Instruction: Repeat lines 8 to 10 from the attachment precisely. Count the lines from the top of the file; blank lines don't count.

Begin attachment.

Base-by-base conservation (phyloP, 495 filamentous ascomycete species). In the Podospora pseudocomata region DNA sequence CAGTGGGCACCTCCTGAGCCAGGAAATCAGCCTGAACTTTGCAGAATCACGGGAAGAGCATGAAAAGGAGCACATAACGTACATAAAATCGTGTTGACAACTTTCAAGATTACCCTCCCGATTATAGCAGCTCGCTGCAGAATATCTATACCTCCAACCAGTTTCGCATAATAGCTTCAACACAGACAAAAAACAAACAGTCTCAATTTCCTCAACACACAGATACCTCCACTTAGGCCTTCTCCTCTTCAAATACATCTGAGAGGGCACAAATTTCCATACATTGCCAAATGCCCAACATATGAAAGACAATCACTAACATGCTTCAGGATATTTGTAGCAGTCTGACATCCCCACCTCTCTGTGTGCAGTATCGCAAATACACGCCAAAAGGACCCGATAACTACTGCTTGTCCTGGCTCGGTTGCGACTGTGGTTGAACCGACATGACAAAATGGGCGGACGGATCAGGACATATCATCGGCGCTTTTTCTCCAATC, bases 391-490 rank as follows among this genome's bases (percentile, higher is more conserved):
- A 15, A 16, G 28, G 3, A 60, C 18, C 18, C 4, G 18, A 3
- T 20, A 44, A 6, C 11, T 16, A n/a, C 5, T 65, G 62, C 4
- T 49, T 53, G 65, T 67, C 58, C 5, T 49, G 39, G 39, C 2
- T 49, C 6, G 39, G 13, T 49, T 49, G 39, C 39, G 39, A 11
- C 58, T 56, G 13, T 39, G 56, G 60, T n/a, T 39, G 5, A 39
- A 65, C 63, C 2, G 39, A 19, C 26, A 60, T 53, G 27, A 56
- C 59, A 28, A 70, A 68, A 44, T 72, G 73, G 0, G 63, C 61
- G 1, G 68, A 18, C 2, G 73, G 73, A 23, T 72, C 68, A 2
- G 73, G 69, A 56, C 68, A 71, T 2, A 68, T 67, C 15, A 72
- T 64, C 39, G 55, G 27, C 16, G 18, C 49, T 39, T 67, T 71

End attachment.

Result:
- C 59, A 28, A 70, A 68, A 44, T 72, G 73, G 0, G 63, C 61
- G 1, G 68, A 18, C 2, G 73, G 73, A 23, T 72, C 68, A 2
- G 73, G 69, A 56, C 68, A 71, T 2, A 68, T 67, C 15, A 72